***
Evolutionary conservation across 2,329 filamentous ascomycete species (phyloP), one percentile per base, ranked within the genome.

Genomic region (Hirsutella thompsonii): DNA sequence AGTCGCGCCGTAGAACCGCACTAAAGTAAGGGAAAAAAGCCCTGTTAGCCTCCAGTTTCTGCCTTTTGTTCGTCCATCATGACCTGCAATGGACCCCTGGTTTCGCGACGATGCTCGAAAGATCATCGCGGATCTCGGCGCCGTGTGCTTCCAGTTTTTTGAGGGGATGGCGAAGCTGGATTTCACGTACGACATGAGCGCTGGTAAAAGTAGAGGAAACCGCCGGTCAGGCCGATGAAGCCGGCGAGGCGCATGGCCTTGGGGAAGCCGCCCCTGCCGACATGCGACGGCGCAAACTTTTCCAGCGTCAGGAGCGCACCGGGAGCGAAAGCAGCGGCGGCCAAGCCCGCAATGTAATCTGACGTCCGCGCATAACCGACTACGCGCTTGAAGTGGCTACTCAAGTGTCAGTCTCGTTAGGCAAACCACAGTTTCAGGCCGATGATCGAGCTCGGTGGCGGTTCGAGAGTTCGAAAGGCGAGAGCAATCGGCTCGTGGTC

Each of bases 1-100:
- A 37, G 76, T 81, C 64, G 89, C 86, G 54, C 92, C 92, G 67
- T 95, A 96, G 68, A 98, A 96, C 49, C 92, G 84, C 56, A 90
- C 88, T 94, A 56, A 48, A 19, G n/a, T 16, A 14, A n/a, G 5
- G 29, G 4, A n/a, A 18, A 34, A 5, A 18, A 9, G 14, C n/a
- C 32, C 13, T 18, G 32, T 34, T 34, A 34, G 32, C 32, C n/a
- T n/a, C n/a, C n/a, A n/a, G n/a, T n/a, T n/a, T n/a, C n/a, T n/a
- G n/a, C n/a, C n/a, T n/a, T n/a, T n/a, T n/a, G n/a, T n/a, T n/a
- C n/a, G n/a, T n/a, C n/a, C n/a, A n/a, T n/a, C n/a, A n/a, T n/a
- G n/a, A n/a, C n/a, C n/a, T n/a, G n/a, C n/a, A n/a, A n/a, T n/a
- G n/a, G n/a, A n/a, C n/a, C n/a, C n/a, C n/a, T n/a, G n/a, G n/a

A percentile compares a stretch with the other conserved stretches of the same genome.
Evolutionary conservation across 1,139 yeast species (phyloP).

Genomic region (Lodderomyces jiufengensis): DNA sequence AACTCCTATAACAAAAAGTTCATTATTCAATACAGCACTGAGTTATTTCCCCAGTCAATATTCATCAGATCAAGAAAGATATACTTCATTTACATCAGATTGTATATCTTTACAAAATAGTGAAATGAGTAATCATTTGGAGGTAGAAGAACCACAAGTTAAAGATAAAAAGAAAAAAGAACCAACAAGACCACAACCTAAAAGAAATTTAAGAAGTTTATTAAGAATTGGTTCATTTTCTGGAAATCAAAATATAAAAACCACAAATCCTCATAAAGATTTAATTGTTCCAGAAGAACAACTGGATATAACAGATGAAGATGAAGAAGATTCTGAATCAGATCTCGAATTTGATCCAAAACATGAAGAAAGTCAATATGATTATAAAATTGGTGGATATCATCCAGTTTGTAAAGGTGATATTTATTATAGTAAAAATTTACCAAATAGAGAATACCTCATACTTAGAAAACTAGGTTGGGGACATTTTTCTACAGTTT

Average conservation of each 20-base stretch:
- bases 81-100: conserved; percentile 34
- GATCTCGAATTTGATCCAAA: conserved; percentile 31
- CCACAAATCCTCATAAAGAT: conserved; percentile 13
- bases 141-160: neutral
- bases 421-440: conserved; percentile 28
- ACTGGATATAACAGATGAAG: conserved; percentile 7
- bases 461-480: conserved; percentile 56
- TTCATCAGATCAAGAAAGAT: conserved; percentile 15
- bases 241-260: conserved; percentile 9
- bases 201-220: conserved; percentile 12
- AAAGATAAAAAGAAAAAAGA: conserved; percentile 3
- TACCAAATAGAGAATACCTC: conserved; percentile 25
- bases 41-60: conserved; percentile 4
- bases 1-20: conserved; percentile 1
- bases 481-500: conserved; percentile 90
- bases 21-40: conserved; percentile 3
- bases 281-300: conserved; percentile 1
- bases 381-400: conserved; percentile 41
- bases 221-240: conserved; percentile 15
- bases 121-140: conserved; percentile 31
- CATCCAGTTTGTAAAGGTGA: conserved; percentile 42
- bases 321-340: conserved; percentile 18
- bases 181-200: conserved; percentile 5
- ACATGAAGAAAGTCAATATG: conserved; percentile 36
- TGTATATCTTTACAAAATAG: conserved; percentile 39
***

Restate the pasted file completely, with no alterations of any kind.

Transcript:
Evolutionary conservation across 2,329 filamentous ascomycete species (phyloP), one percentile per base, ranked within the genome.

Genomic region (Hirsutella thompsonii): DNA sequence AGTCGCGCCGTAGAACCGCACTAAAGTAAGGGAAAAAAGCCCTGTTAGCCTCCAGTTTCTGCCTTTTGTTCGTCCATCATGACCTGCAATGGACCCCTGGTTTCGCGACGATGCTCGAAAGATCATCGCGGATCTCGGCGCCGTGTGCTTCCAGTTTTTTGAGGGGATGGCGAAGCTGGATTTCACGTACGACATGAGCGCTGGTAAAAGTAGAGGAAACCGCCGGTCAGGCCGATGAAGCCGGCGAGGCGCATGGCCTTGGGGAAGCCGCCCCTGCCGACATGCGACGGCGCAAACTTTTCCAGCGTCAGGAGCGCACCGGGAGCGAAAGCAGCGGCGGCCAAGCCCGCAATGTAATCTGACGTCCGCGCATAACCGACTACGCGCTTGAAGTGGCTACTCAAGTGTCAGTCTCGTTAGGCAAACCACAGTTTCAGGCCGATGATCGAGCTCGGTGGCGGTTCGAGAGTTCGAAAGGCGAGAGCAATCGGCTCGTGGTC

Each of bases 1-100:
- A 37, G 76, T 81, C 64, G 89, C 86, G 54, C 92, C 92, G 67
- T 95, A 96, G 68, A 98, A 96, C 49, C 92, G 84, C 56, A 90
- C 88, T 94, A 56, A 48, A 19, G n/a, T 16, A 14, A n/a, G 5
- G 29, G 4, A n/a, A 18, A 34, A 5, A 18, A 9, G 14, C n/a
- C 32, C 13, T 18, G 32, T 34, T 34, A 34, G 32, C 32, C n/a
- T n/a, C n/a, C n/a, A n/a, G n/a, T n/a, T n/a, T n/a, C n/a, T n/a
- G n/a, C n/a, C n/a, T n/a, T n/a, T n/a, T n/a, G n/a, T n/a, T n/a
- C n/a, G n/a, T n/a, C n/a, C n/a, A n/a, T n/a, C n/a, A n/a, T n/a
- G n/a, A n/a, C n/a, C n/a, T n/a, G n/a, C n/a, A n/a, A n/a, T n/a
- G n/a, G n/a, A n/a, C n/a, C n/a, C n/a, C n/a, T n/a, G n/a, G n/a

A percentile compares a stretch with the other conserved stretches of the same genome.
Evolutionary conservation across 1,139 yeast species (phyloP).

Genomic region (Lodderomyces jiufengensis): DNA sequence AACTCCTATAACAAAAAGTTCATTATTCAATACAGCACTGAGTTATTTCCCCAGTCAATATTCATCAGATCAAGAAAGATATACTTCATTTACATCAGATTGTATATCTTTACAAAATAGTGAAATGAGTAATCATTTGGAGGTAGAAGAACCACAAGTTAAAGATAAAAAGAAAAAAGAACCAACAAGACCACAACCTAAAAGAAATTTAAGAAGTTTATTAAGAATTGGTTCATTTTCTGGAAATCAAAATATAAAAACCACAAATCCTCATAAAGATTTAATTGTTCCAGAAGAACAACTGGATATAACAGATGAAGATGAAGAAGATTCTGAATCAGATCTCGAATTTGATCCAAAACATGAAGAAAGTCAATATGATTATAAAATTGGTGGATATCATCCAGTTTGTAAAGGTGATATTTATTATAGTAAAAATTTACCAAATAGAGAATACCTCATACTTAGAAAACTAGGTTGGGGACATTTTTCTACAGTTT

Average conservation of each 20-base stretch:
- bases 81-100: conserved; percentile 34
- GATCTCGAATTTGATCCAAA: conserved; percentile 31
- CCACAAATCCTCATAAAGAT: conserved; percentile 13
- bases 141-160: neutral
- bases 421-440: conserved; percentile 28
- ACTGGATATAACAGATGAAG: conserved; percentile 7
- bases 461-480: conserved; percentile 56
- TTCATCAGATCAAGAAAGAT: conserved; percentile 15
- bases 241-260: conserved; percentile 9
- bases 201-220: conserved; percentile 12
- AAAGATAAAAAGAAAAAAGA: conserved; percentile 3
- TACCAAATAGAGAATACCTC: conserved; percentile 25
- bases 41-60: conserved; percentile 4
- bases 1-20: conserved; percentile 1
- bases 481-500: conserved; percentile 90
- bases 21-40: conserved; percentile 3
- bases 281-300: conserved; percentile 1
- bases 381-400: conserved; percentile 41
- bases 221-240: conserved; percentile 15
- bases 121-140: conserved; percentile 31
- CATCCAGTTTGTAAAGGTGA: conserved; percentile 42
- bases 321-340: conserved; percentile 18
- bases 181-200: conserved; percentile 5
- ACATGAAGAAAGTCAATATG: conserved; percentile 36
- TGTATATCTTTACAAAATAG: conserved; percentile 39